The topic of when and for how long relatives and friends can visit on hospital wards has long been a much discussed topic. Open visiting versus fixed-hours visiting? Should it be the same for every ward and department? Can children visit? How many visitors should be allowed at one time?
The discussion continues around and around because at the root of it all is the problem that not one size fits all. No one blanket policy will suit every patient and every ward.
“No one blanket policy will suit every patient and every ward”
I was really heartened to see that one trust has developed an innovative approach to the question of hospital visiting. The new system focuses on the individual needs of patients and assesses whether they would benefit from having the freedom to be visited by family and carers 24 hours a day.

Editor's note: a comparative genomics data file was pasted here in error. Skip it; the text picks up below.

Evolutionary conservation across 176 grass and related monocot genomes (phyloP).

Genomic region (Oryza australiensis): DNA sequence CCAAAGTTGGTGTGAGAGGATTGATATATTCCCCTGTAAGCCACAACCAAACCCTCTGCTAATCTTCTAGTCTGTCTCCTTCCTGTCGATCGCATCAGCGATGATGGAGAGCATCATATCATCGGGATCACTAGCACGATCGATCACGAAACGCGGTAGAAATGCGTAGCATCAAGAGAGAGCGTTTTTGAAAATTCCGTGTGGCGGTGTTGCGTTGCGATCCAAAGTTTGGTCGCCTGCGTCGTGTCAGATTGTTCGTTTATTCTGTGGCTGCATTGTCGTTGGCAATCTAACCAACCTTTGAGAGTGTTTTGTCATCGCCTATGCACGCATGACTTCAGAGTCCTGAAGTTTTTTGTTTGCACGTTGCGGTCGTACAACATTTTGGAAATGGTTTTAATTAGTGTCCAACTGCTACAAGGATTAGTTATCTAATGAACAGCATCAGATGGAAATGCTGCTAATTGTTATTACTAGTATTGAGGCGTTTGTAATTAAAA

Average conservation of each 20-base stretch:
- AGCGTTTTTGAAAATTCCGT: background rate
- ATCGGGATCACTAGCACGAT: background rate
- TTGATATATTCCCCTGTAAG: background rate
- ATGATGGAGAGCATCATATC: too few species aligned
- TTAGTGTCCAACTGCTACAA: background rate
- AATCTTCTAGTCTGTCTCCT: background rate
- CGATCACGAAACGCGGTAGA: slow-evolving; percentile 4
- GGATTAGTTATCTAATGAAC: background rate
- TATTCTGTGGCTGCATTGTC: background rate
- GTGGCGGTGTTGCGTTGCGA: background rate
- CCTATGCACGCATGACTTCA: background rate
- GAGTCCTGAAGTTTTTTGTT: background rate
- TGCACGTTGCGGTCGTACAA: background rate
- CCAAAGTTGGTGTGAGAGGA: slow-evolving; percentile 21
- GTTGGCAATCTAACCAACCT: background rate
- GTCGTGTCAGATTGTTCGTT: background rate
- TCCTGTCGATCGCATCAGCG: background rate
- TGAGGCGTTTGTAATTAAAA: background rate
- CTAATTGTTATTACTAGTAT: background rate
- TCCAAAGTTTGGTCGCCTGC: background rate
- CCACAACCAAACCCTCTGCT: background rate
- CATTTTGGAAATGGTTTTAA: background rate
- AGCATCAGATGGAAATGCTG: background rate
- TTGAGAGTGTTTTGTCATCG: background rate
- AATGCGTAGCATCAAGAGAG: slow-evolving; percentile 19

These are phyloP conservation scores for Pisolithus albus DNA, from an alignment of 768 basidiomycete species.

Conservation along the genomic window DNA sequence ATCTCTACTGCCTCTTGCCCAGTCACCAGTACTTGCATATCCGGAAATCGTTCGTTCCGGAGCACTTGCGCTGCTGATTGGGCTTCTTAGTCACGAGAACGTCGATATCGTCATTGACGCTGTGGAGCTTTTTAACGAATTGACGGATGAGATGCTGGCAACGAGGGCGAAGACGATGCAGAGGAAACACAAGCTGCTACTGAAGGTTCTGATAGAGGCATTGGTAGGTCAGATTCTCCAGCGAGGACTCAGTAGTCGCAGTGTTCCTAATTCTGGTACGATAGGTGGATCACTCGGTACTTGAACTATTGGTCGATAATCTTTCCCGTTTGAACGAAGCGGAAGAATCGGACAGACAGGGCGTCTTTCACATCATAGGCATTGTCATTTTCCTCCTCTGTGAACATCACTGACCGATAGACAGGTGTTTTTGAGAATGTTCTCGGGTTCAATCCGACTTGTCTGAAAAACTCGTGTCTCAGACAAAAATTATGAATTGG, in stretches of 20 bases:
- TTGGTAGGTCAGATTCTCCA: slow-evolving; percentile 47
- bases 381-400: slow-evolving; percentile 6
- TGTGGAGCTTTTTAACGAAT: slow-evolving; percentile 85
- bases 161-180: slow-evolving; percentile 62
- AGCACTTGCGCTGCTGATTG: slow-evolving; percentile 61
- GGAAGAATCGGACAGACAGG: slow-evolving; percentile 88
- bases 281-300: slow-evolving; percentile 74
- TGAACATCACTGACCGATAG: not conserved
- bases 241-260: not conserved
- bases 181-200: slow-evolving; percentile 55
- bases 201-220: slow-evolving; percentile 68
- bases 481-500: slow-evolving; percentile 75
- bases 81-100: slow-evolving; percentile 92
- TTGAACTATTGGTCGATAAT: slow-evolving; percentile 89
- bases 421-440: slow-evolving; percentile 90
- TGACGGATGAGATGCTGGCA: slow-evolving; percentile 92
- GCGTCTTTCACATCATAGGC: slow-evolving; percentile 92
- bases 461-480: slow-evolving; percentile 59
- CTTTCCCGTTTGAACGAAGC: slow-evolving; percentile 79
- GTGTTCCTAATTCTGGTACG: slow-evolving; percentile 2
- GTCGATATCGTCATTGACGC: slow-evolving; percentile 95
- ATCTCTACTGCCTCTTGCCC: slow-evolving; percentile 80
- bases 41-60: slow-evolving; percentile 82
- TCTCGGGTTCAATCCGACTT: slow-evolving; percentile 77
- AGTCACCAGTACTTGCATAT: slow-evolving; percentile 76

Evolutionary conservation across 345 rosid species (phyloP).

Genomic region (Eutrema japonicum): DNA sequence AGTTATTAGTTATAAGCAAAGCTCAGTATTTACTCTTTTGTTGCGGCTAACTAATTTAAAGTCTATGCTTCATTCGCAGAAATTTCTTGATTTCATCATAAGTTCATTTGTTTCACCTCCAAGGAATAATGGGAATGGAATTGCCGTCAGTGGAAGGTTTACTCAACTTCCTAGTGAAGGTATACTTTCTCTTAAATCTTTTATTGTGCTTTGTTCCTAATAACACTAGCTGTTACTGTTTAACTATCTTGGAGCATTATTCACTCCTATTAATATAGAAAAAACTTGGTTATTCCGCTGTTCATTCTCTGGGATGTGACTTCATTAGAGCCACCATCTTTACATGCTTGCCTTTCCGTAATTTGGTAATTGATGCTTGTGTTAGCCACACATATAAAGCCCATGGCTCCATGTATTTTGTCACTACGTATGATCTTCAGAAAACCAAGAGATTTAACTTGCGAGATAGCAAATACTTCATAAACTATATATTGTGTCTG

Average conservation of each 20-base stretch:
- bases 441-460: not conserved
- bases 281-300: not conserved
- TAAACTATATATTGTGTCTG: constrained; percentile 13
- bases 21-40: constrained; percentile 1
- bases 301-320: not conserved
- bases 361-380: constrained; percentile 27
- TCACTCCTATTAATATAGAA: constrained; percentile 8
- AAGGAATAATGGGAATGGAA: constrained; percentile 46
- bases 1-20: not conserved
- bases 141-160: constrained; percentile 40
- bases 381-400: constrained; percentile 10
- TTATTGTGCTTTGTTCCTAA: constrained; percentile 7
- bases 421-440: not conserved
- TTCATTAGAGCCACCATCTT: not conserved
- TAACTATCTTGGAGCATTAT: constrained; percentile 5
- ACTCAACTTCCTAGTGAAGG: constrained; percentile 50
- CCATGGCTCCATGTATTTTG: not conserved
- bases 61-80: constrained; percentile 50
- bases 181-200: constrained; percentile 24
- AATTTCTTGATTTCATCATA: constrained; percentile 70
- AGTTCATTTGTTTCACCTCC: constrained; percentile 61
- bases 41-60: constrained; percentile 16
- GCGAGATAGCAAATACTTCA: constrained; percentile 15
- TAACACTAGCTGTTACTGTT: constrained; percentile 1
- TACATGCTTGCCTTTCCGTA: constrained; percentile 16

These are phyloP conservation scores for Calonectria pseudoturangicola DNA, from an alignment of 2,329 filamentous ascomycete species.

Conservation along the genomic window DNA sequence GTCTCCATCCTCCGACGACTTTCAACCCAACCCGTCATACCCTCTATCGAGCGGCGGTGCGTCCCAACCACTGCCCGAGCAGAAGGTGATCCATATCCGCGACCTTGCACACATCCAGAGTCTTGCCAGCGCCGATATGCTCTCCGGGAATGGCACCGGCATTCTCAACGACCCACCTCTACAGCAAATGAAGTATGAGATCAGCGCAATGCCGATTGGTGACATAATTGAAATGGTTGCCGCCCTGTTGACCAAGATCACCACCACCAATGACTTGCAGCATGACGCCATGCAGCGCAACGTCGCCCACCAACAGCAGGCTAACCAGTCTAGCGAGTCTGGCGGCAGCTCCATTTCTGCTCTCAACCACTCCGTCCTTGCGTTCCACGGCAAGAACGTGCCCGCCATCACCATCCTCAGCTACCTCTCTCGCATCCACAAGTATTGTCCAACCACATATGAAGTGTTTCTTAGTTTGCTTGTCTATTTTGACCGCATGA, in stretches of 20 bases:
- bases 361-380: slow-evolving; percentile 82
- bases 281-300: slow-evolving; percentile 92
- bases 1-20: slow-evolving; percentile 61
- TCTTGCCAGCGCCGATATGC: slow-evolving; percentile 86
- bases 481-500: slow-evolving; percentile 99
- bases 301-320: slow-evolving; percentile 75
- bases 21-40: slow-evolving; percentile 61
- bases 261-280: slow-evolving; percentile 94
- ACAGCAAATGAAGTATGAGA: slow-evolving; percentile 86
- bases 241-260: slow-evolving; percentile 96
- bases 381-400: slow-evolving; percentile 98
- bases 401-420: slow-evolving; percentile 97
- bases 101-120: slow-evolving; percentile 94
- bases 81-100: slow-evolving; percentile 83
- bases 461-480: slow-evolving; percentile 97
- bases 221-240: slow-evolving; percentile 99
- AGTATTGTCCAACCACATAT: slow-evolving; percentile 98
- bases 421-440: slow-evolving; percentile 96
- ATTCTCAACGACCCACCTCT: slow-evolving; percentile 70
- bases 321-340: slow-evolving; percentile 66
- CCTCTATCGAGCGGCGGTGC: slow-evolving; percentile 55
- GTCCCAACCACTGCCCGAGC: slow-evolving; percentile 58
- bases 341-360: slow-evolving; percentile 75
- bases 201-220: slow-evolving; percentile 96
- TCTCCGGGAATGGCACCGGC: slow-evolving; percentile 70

Imperial College Healthcare Trust has developed “passports”, which are issued to family and carers of vulnerable patients or people with dementia across the five hospitals within the trust. The card allows them to visit whenever they want.
The cards were developed by nurses, which is no surprise as they are the ones who spend their time debating the visiting issue with patients and their loved ones.
“Having a card means families can support their loved ones who are in hospital”
Having a card means families can support their loved ones who are in hospital, which can be a difficult and destabilising experience. Doubtless this measure will help the wellbeing and recovery of these vulnerable groups.
Where possible acknowledging that individual needs are met is the root to the best quality healthcare and the optimum patient experience.